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The other important thing not mentioned in the mileage claims is the terrain, you will get more miles per charge in Norfolk than in places like Cumbria and the Pennines where the roads have more gradients, and the power taken out on the climb is not put back through regenerative braking going down.
 

John Brown

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The other important thing not mentioned in the mileage claims is the terrain, you will get more miles per charge in Norfolk than in places like Cumbria and the Pennines where the roads have more gradients, and the power taken out on the climb is not put back through regenerative braking going down.
It's certainly true that you get worse mileage in hilly terrain(we have a PHEV, and live in a hilly region, so I speak from experience) but to be fair, at least some of the energy is recovered through regenerative braking. With an ICE car, none of the energy is recovered, and with conventional braking you produce more harmful brake disc dust.

But if course the mileage claims are overblown. Just like they are for ICE vehicles. Surely we all knew that....
 

D_W

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It's certainly true that you get worse mileage in hilly terrain(we have a PHEV, and live in a hilly region, so I speak from experience) but to be fair, at least some of the energy is recovered through regenerative braking. With an ICE car, none of the energy is recovered, and with conventional braking you produce more harmful brake disc dust.

But if course the mileage claims are overblown. Just like they are for ICE vehicles. Surely we all knew that....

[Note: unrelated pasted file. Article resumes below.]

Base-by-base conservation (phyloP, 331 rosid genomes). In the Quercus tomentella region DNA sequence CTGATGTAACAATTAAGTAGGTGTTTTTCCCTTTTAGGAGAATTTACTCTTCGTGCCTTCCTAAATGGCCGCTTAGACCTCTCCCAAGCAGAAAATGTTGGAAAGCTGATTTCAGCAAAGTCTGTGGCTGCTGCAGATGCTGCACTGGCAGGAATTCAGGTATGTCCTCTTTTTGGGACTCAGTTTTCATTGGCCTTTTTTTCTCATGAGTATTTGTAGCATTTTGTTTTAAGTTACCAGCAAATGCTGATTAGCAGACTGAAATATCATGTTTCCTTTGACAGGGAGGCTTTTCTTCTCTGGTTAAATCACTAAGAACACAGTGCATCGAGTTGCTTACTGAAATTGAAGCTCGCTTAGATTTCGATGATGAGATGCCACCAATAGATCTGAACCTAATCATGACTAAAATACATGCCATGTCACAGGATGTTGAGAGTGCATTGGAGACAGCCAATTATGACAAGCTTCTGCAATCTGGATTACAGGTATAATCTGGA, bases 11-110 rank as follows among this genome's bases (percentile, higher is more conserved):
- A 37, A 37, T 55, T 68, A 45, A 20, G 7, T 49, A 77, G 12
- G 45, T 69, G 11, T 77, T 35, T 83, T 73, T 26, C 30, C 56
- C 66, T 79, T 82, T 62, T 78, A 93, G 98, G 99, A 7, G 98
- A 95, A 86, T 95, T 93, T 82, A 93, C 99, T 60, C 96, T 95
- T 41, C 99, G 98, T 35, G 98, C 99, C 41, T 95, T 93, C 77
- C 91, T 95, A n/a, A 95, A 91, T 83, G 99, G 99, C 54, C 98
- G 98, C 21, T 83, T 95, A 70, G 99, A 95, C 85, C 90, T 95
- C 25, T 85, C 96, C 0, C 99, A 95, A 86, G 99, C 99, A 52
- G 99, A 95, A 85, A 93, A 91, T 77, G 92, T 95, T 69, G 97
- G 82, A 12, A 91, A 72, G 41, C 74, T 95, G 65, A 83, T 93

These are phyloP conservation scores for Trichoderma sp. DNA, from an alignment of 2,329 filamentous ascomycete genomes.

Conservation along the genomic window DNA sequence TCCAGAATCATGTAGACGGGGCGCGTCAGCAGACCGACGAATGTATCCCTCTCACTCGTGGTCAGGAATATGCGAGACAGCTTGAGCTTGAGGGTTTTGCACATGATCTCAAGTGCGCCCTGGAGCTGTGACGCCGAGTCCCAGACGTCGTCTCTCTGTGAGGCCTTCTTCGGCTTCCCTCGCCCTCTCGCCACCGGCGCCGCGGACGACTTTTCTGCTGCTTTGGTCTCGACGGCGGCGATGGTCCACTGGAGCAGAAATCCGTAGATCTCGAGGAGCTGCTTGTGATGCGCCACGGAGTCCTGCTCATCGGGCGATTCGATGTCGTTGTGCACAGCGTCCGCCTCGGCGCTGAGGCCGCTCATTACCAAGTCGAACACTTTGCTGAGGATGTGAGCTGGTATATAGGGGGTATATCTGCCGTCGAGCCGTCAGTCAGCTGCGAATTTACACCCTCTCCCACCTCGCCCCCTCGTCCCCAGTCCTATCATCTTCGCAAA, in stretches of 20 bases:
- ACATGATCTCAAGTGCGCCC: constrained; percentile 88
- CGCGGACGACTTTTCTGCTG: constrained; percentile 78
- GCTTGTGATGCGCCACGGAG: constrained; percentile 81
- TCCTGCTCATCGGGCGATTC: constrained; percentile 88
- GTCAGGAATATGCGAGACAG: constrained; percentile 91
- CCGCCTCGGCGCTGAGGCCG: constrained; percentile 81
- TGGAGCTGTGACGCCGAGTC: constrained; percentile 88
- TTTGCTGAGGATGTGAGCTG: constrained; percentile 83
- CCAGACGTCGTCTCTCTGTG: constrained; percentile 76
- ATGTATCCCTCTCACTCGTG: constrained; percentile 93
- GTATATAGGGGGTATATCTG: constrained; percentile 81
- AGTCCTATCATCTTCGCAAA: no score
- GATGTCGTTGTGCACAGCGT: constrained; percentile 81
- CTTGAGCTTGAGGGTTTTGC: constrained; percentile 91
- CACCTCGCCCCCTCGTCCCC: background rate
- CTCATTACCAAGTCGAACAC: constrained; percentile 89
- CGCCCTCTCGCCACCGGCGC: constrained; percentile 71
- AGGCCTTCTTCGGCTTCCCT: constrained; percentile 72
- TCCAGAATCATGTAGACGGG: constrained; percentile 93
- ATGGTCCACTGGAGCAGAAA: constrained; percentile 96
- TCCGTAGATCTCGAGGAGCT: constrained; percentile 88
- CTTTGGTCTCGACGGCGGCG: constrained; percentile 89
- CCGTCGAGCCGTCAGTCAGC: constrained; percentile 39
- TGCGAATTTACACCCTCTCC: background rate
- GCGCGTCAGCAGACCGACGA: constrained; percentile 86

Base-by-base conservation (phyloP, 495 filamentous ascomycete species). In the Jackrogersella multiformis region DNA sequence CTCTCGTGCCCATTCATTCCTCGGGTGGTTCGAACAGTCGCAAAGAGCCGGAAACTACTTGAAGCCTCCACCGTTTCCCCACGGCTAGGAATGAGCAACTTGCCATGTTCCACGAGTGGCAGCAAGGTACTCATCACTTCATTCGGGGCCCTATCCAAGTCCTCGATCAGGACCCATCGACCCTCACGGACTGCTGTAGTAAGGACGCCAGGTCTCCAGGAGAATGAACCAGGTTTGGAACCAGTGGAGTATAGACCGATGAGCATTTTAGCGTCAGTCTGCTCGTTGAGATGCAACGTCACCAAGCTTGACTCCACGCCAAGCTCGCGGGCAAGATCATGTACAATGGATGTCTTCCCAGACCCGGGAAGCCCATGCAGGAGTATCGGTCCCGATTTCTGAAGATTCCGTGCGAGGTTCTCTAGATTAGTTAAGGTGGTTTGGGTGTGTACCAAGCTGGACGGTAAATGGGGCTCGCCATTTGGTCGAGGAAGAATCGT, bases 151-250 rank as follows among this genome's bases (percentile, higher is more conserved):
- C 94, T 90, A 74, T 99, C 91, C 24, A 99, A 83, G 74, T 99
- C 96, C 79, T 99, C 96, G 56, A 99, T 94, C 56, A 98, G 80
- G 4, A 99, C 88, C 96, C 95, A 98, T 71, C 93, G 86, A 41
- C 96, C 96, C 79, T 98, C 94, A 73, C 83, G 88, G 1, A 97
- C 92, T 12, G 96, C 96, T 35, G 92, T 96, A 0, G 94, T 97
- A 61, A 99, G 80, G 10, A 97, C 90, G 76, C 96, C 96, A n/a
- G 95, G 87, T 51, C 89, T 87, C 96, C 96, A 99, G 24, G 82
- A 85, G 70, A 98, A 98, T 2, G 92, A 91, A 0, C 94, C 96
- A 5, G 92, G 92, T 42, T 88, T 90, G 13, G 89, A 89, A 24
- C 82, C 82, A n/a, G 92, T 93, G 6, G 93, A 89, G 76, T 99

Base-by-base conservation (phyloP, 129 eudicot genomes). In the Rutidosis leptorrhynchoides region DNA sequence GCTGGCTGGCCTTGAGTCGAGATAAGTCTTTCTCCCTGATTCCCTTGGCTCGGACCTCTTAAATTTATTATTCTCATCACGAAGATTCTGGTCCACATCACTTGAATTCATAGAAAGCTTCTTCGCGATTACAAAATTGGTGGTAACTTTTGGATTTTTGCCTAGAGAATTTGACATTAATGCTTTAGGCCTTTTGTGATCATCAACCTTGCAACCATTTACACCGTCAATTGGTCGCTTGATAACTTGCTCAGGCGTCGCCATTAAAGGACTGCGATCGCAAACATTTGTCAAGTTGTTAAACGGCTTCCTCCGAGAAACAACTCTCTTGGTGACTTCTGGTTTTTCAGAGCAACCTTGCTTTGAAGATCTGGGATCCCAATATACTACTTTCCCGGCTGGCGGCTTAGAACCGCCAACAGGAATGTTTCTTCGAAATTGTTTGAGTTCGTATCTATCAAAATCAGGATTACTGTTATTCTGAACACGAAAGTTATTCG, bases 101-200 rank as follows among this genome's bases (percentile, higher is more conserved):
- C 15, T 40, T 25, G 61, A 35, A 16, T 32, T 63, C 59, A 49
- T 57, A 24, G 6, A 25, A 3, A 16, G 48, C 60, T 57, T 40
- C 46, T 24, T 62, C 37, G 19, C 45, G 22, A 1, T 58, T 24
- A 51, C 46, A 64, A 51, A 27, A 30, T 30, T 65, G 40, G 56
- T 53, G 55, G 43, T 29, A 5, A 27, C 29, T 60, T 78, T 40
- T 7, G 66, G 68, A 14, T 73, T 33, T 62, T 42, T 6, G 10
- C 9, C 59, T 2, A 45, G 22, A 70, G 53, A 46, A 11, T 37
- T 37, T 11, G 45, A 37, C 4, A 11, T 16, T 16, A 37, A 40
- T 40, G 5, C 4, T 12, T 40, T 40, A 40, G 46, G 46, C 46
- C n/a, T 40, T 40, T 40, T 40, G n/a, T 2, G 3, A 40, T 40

I don't know what the mileage claims are over there, but do recall some guests telling us of 60mpg cars over there. The testing methodology here in the states is prescribed, so the results are more realistic. For example, a 2 ton SUV might have ratings like 19/27 mpg (city/highway) with a combined rating of 22 or23.

People living in rural areas will better the rating, and people in urban will have trouble matching the low side if they live somewhere that there are hills. Spouse's car (similar to above) is 18/25 rated. On highway trips (vacation, visit relatives), it gets about 27mpg at a little above 70mph. In the hills here where all stoplights are at the bottoms of hills (terrible place for efficiency, but stoplights at the tops of hills are death traps due to no view of traffic coming over the hill), the mrs. gets about 16 mpg. We live in a retail corridor (the development is just off of it), so any trip is generally met with stop lights and only a small number get to the highway.

It' be easy to complain about mileage, but it's a product of the area and use and driving more on the highway to improve the mileage doesn't make much sense (we don't drive many miles).

hybrids get close to their rated mileage here, even in the hills. Former boss of mine had a slightly smaller SUV in the same traffic conditions - hybrid. based on its rating, the gas version would've gotten about 18 mpg - he was averaging 29. The cost for hybrid at the time was $8k as an option, so it would've never paid off, but the difference in city conditions for a hybrid is stark.
 

John Brown

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Well, my old diesel Mercedes easily managed over 60mpg on a run. Unlike most transatlantic comparisons, our gallons are bigger than yours, but we also tend towards smaller engines.
I believe that in America, no-one would admit to having a car that averaged more than 30mpg, in case their masculinity came under suspicion.
 

Sporky McGuffin

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But if course the mileage claims are overblown. Just like they are for ICE vehicles. Surely we all knew that....

I think it's worth remembering that they aren't manufacturer claims - they're all measured according to a standardised test, so "Official" is probably a better term than "claimed". I'm not disputing that the test isn't perfect, but it firms a basis for comparison. My AWD diesel estate doesn't hit the official numbers, but my little lightweight sports car beats its - they end up at pretty much the same fuel cost per mile.